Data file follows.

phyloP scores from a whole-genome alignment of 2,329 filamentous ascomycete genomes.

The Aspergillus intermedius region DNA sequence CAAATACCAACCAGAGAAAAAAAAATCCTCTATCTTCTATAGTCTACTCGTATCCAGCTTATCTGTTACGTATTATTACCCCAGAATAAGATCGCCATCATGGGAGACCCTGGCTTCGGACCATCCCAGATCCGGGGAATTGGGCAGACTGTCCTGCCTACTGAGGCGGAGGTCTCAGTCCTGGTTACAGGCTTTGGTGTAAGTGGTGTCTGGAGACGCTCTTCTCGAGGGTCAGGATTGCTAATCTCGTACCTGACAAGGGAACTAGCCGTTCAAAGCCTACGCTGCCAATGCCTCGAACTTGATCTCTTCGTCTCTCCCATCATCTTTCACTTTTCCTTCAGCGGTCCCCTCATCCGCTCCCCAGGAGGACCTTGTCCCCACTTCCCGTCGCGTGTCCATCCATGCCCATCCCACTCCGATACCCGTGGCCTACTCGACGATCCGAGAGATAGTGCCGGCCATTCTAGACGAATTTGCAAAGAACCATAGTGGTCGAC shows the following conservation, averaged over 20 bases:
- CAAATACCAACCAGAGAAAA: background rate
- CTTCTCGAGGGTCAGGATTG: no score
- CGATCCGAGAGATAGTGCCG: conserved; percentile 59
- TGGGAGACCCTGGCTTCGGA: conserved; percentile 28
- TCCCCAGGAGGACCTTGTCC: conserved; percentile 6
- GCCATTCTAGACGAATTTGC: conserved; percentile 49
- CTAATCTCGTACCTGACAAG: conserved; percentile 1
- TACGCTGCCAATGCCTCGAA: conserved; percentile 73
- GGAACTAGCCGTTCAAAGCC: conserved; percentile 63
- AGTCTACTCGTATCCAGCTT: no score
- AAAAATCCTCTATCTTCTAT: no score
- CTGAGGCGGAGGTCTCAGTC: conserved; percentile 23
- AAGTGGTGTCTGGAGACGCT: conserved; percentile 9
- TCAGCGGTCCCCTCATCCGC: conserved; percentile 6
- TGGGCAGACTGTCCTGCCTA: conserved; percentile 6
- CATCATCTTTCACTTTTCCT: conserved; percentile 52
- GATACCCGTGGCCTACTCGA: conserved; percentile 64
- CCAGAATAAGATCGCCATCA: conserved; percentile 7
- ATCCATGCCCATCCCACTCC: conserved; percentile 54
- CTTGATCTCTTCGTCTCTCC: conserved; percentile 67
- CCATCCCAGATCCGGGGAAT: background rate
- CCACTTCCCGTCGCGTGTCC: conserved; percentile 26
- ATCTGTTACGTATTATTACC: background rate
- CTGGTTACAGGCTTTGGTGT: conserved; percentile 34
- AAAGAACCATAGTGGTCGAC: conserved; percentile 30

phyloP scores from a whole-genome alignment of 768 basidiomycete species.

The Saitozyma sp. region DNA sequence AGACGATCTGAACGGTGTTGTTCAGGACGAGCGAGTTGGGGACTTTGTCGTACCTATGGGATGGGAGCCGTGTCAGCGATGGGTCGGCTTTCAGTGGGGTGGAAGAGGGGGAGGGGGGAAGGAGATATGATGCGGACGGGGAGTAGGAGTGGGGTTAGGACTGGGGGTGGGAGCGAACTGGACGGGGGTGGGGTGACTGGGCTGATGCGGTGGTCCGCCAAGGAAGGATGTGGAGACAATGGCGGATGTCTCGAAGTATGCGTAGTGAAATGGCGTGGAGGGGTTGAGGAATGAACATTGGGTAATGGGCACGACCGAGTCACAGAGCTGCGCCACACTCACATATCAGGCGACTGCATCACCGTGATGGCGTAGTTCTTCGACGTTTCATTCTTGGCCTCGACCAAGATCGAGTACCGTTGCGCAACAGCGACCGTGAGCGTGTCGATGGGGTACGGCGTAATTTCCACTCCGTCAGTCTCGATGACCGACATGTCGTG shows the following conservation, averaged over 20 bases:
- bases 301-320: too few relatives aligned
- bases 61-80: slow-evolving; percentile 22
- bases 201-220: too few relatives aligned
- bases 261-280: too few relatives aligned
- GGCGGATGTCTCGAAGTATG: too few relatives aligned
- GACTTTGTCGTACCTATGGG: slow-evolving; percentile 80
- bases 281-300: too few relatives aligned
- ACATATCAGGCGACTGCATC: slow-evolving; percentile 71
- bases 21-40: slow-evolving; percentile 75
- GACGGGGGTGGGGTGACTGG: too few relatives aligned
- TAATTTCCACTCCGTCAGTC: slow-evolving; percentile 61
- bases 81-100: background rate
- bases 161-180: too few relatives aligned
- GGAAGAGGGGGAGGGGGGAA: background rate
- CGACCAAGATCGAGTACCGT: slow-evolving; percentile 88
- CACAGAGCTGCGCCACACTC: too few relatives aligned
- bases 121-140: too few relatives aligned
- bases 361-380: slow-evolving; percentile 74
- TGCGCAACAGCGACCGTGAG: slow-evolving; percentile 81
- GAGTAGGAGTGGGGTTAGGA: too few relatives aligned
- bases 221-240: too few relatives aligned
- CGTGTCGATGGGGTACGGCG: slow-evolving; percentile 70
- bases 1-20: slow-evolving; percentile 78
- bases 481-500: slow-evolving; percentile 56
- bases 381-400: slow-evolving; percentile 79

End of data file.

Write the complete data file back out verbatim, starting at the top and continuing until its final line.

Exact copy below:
phyloP scores from a whole-genome alignment of 2,329 filamentous ascomycete genomes.

The Aspergillus intermedius region DNA sequence CAAATACCAACCAGAGAAAAAAAAATCCTCTATCTTCTATAGTCTACTCGTATCCAGCTTATCTGTTACGTATTATTACCCCAGAATAAGATCGCCATCATGGGAGACCCTGGCTTCGGACCATCCCAGATCCGGGGAATTGGGCAGACTGTCCTGCCTACTGAGGCGGAGGTCTCAGTCCTGGTTACAGGCTTTGGTGTAAGTGGTGTCTGGAGACGCTCTTCTCGAGGGTCAGGATTGCTAATCTCGTACCTGACAAGGGAACTAGCCGTTCAAAGCCTACGCTGCCAATGCCTCGAACTTGATCTCTTCGTCTCTCCCATCATCTTTCACTTTTCCTTCAGCGGTCCCCTCATCCGCTCCCCAGGAGGACCTTGTCCCCACTTCCCGTCGCGTGTCCATCCATGCCCATCCCACTCCGATACCCGTGGCCTACTCGACGATCCGAGAGATAGTGCCGGCCATTCTAGACGAATTTGCAAAGAACCATAGTGGTCGAC shows the following conservation, averaged over 20 bases:
- CAAATACCAACCAGAGAAAA: background rate
- CTTCTCGAGGGTCAGGATTG: no score
- CGATCCGAGAGATAGTGCCG: conserved; percentile 59
- TGGGAGACCCTGGCTTCGGA: conserved; percentile 28
- TCCCCAGGAGGACCTTGTCC: conserved; percentile 6
- GCCATTCTAGACGAATTTGC: conserved; percentile 49
- CTAATCTCGTACCTGACAAG: conserved; percentile 1
- TACGCTGCCAATGCCTCGAA: conserved; percentile 73
- GGAACTAGCCGTTCAAAGCC: conserved; percentile 63
- AGTCTACTCGTATCCAGCTT: no score
- AAAAATCCTCTATCTTCTAT: no score
- CTGAGGCGGAGGTCTCAGTC: conserved; percentile 23
- AAGTGGTGTCTGGAGACGCT: conserved; percentile 9
- TCAGCGGTCCCCTCATCCGC: conserved; percentile 6
- TGGGCAGACTGTCCTGCCTA: conserved; percentile 6
- CATCATCTTTCACTTTTCCT: conserved; percentile 52
- GATACCCGTGGCCTACTCGA: conserved; percentile 64
- CCAGAATAAGATCGCCATCA: conserved; percentile 7
- ATCCATGCCCATCCCACTCC: conserved; percentile 54
- CTTGATCTCTTCGTCTCTCC: conserved; percentile 67
- CCATCCCAGATCCGGGGAAT: background rate
- CCACTTCCCGTCGCGTGTCC: conserved; percentile 26
- ATCTGTTACGTATTATTACC: background rate
- CTGGTTACAGGCTTTGGTGT: conserved; percentile 34
- AAAGAACCATAGTGGTCGAC: conserved; percentile 30

phyloP scores from a whole-genome alignment of 768 basidiomycete species.

The Saitozyma sp. region DNA sequence AGACGATCTGAACGGTGTTGTTCAGGACGAGCGAGTTGGGGACTTTGTCGTACCTATGGGATGGGAGCCGTGTCAGCGATGGGTCGGCTTTCAGTGGGGTGGAAGAGGGGGAGGGGGGAAGGAGATATGATGCGGACGGGGAGTAGGAGTGGGGTTAGGACTGGGGGTGGGAGCGAACTGGACGGGGGTGGGGTGACTGGGCTGATGCGGTGGTCCGCCAAGGAAGGATGTGGAGACAATGGCGGATGTCTCGAAGTATGCGTAGTGAAATGGCGTGGAGGGGTTGAGGAATGAACATTGGGTAATGGGCACGACCGAGTCACAGAGCTGCGCCACACTCACATATCAGGCGACTGCATCACCGTGATGGCGTAGTTCTTCGACGTTTCATTCTTGGCCTCGACCAAGATCGAGTACCGTTGCGCAACAGCGACCGTGAGCGTGTCGATGGGGTACGGCGTAATTTCCACTCCGTCAGTCTCGATGACCGACATGTCGTG shows the following conservation, averaged over 20 bases:
- bases 301-320: too few relatives aligned
- bases 61-80: slow-evolving; percentile 22
- bases 201-220: too few relatives aligned
- bases 261-280: too few relatives aligned
- GGCGGATGTCTCGAAGTATG: too few relatives aligned
- GACTTTGTCGTACCTATGGG: slow-evolving; percentile 80
- bases 281-300: too few relatives aligned
- ACATATCAGGCGACTGCATC: slow-evolving; percentile 71
- bases 21-40: slow-evolving; percentile 75
- GACGGGGGTGGGGTGACTGG: too few relatives aligned
- TAATTTCCACTCCGTCAGTC: slow-evolving; percentile 61
- bases 81-100: background rate
- bases 161-180: too few relatives aligned
- GGAAGAGGGGGAGGGGGGAA: background rate
- CGACCAAGATCGAGTACCGT: slow-evolving; percentile 88
- CACAGAGCTGCGCCACACTC: too few relatives aligned
- bases 121-140: too few relatives aligned
- bases 361-380: slow-evolving; percentile 74
- TGCGCAACAGCGACCGTGAG: slow-evolving; percentile 81
- GAGTAGGAGTGGGGTTAGGA: too few relatives aligned
- bases 221-240: too few relatives aligned
- CGTGTCGATGGGGTACGGCG: slow-evolving; percentile 70
- bases 1-20: slow-evolving; percentile 78
- bases 481-500: slow-evolving; percentile 56
- bases 381-400: slow-evolving; percentile 79